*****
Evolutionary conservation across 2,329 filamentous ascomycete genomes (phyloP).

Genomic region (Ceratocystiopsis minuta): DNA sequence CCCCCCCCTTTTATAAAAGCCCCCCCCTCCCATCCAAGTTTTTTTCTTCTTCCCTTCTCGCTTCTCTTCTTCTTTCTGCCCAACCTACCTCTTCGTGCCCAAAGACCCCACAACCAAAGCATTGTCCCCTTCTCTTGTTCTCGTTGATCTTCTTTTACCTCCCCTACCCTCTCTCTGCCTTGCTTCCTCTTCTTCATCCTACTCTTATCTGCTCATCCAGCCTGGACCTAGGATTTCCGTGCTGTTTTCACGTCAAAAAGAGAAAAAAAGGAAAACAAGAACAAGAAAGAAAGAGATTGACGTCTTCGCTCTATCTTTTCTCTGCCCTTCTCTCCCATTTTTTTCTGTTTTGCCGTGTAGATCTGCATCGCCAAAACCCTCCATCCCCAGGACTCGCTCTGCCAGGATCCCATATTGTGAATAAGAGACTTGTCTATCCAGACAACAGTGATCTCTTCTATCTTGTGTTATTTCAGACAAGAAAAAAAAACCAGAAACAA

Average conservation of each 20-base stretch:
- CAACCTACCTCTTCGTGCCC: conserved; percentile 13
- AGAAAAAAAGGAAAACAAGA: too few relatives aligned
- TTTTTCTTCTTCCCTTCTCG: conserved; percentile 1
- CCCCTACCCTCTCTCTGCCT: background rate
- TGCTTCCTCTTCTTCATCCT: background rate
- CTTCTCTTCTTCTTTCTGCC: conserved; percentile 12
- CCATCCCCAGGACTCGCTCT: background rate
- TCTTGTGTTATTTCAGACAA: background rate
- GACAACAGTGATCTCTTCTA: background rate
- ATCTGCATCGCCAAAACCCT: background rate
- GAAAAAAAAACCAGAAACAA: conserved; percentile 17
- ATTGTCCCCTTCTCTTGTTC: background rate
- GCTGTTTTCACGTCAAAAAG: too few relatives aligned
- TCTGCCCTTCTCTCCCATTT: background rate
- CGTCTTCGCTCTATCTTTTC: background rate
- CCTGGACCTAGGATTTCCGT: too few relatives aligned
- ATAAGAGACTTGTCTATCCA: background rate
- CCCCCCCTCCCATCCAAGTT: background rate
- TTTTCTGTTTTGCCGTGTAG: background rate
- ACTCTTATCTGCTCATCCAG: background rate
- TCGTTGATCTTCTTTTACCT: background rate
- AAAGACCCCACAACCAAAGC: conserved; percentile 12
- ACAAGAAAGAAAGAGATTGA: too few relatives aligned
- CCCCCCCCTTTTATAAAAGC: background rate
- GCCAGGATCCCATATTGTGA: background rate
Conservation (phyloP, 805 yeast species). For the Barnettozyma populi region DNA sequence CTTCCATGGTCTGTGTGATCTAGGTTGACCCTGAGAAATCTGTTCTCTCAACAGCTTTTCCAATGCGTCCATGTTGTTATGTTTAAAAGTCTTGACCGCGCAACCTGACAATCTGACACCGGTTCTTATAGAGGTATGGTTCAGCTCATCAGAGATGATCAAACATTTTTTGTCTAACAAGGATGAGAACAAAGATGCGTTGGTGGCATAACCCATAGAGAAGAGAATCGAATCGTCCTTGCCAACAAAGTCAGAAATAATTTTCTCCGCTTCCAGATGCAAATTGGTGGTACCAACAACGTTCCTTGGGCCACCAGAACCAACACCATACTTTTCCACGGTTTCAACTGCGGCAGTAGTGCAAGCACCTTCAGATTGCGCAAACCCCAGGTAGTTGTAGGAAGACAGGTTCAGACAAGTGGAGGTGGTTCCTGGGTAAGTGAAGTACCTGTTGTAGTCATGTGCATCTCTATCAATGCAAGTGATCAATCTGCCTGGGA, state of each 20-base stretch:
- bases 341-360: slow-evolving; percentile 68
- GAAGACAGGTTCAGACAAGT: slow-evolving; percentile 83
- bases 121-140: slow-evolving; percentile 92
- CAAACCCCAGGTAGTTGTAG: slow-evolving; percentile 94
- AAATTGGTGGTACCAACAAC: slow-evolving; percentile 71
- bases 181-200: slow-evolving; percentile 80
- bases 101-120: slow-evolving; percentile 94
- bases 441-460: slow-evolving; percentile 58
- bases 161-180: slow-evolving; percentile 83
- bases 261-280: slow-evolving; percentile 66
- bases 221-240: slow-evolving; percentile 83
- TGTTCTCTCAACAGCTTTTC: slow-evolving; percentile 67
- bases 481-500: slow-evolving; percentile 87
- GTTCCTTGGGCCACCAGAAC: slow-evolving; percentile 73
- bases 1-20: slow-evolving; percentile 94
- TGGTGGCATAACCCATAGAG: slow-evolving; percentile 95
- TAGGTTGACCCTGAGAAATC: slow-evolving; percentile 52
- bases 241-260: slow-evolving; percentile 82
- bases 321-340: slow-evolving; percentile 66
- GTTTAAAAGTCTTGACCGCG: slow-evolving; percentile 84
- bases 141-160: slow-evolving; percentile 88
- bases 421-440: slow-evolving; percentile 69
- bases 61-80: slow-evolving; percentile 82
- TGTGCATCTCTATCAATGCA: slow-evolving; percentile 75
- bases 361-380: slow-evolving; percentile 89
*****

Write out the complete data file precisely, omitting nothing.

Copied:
Evolutionary conservation across 2,329 filamentous ascomycete genomes (phyloP).

Genomic region (Ceratocystiopsis minuta): DNA sequence CCCCCCCCTTTTATAAAAGCCCCCCCCTCCCATCCAAGTTTTTTTCTTCTTCCCTTCTCGCTTCTCTTCTTCTTTCTGCCCAACCTACCTCTTCGTGCCCAAAGACCCCACAACCAAAGCATTGTCCCCTTCTCTTGTTCTCGTTGATCTTCTTTTACCTCCCCTACCCTCTCTCTGCCTTGCTTCCTCTTCTTCATCCTACTCTTATCTGCTCATCCAGCCTGGACCTAGGATTTCCGTGCTGTTTTCACGTCAAAAAGAGAAAAAAAGGAAAACAAGAACAAGAAAGAAAGAGATTGACGTCTTCGCTCTATCTTTTCTCTGCCCTTCTCTCCCATTTTTTTCTGTTTTGCCGTGTAGATCTGCATCGCCAAAACCCTCCATCCCCAGGACTCGCTCTGCCAGGATCCCATATTGTGAATAAGAGACTTGTCTATCCAGACAACAGTGATCTCTTCTATCTTGTGTTATTTCAGACAAGAAAAAAAAACCAGAAACAA

Average conservation of each 20-base stretch:
- CAACCTACCTCTTCGTGCCC: conserved; percentile 13
- AGAAAAAAAGGAAAACAAGA: too few relatives aligned
- TTTTTCTTCTTCCCTTCTCG: conserved; percentile 1
- CCCCTACCCTCTCTCTGCCT: background rate
- TGCTTCCTCTTCTTCATCCT: background rate
- CTTCTCTTCTTCTTTCTGCC: conserved; percentile 12
- CCATCCCCAGGACTCGCTCT: background rate
- TCTTGTGTTATTTCAGACAA: background rate
- GACAACAGTGATCTCTTCTA: background rate
- ATCTGCATCGCCAAAACCCT: background rate
- GAAAAAAAAACCAGAAACAA: conserved; percentile 17
- ATTGTCCCCTTCTCTTGTTC: background rate
- GCTGTTTTCACGTCAAAAAG: too few relatives aligned
- TCTGCCCTTCTCTCCCATTT: background rate
- CGTCTTCGCTCTATCTTTTC: background rate
- CCTGGACCTAGGATTTCCGT: too few relatives aligned
- ATAAGAGACTTGTCTATCCA: background rate
- CCCCCCCTCCCATCCAAGTT: background rate
- TTTTCTGTTTTGCCGTGTAG: background rate
- ACTCTTATCTGCTCATCCAG: background rate
- TCGTTGATCTTCTTTTACCT: background rate
- AAAGACCCCACAACCAAAGC: conserved; percentile 12
- ACAAGAAAGAAAGAGATTGA: too few relatives aligned
- CCCCCCCCTTTTATAAAAGC: background rate
- GCCAGGATCCCATATTGTGA: background rate
Conservation (phyloP, 805 yeast species). For the Barnettozyma populi region DNA sequence CTTCCATGGTCTGTGTGATCTAGGTTGACCCTGAGAAATCTGTTCTCTCAACAGCTTTTCCAATGCGTCCATGTTGTTATGTTTAAAAGTCTTGACCGCGCAACCTGACAATCTGACACCGGTTCTTATAGAGGTATGGTTCAGCTCATCAGAGATGATCAAACATTTTTTGTCTAACAAGGATGAGAACAAAGATGCGTTGGTGGCATAACCCATAGAGAAGAGAATCGAATCGTCCTTGCCAACAAAGTCAGAAATAATTTTCTCCGCTTCCAGATGCAAATTGGTGGTACCAACAACGTTCCTTGGGCCACCAGAACCAACACCATACTTTTCCACGGTTTCAACTGCGGCAGTAGTGCAAGCACCTTCAGATTGCGCAAACCCCAGGTAGTTGTAGGAAGACAGGTTCAGACAAGTGGAGGTGGTTCCTGGGTAAGTGAAGTACCTGTTGTAGTCATGTGCATCTCTATCAATGCAAGTGATCAATCTGCCTGGGA, state of each 20-base stretch:
- bases 341-360: slow-evolving; percentile 68
- GAAGACAGGTTCAGACAAGT: slow-evolving; percentile 83
- bases 121-140: slow-evolving; percentile 92
- CAAACCCCAGGTAGTTGTAG: slow-evolving; percentile 94
- AAATTGGTGGTACCAACAAC: slow-evolving; percentile 71
- bases 181-200: slow-evolving; percentile 80
- bases 101-120: slow-evolving; percentile 94
- bases 441-460: slow-evolving; percentile 58
- bases 161-180: slow-evolving; percentile 83
- bases 261-280: slow-evolving; percentile 66
- bases 221-240: slow-evolving; percentile 83
- TGTTCTCTCAACAGCTTTTC: slow-evolving; percentile 67
- bases 481-500: slow-evolving; percentile 87
- GTTCCTTGGGCCACCAGAAC: slow-evolving; percentile 73
- bases 1-20: slow-evolving; percentile 94
- TGGTGGCATAACCCATAGAG: slow-evolving; percentile 95
- TAGGTTGACCCTGAGAAATC: slow-evolving; percentile 52
- bases 241-260: slow-evolving; percentile 82
- bases 321-340: slow-evolving; percentile 66
- GTTTAAAAGTCTTGACCGCG: slow-evolving; percentile 84
- bases 141-160: slow-evolving; percentile 88
- bases 421-440: slow-evolving; percentile 69
- bases 61-80: slow-evolving; percentile 82
- TGTGCATCTCTATCAATGCA: slow-evolving; percentile 75
- bases 361-380: slow-evolving; percentile 89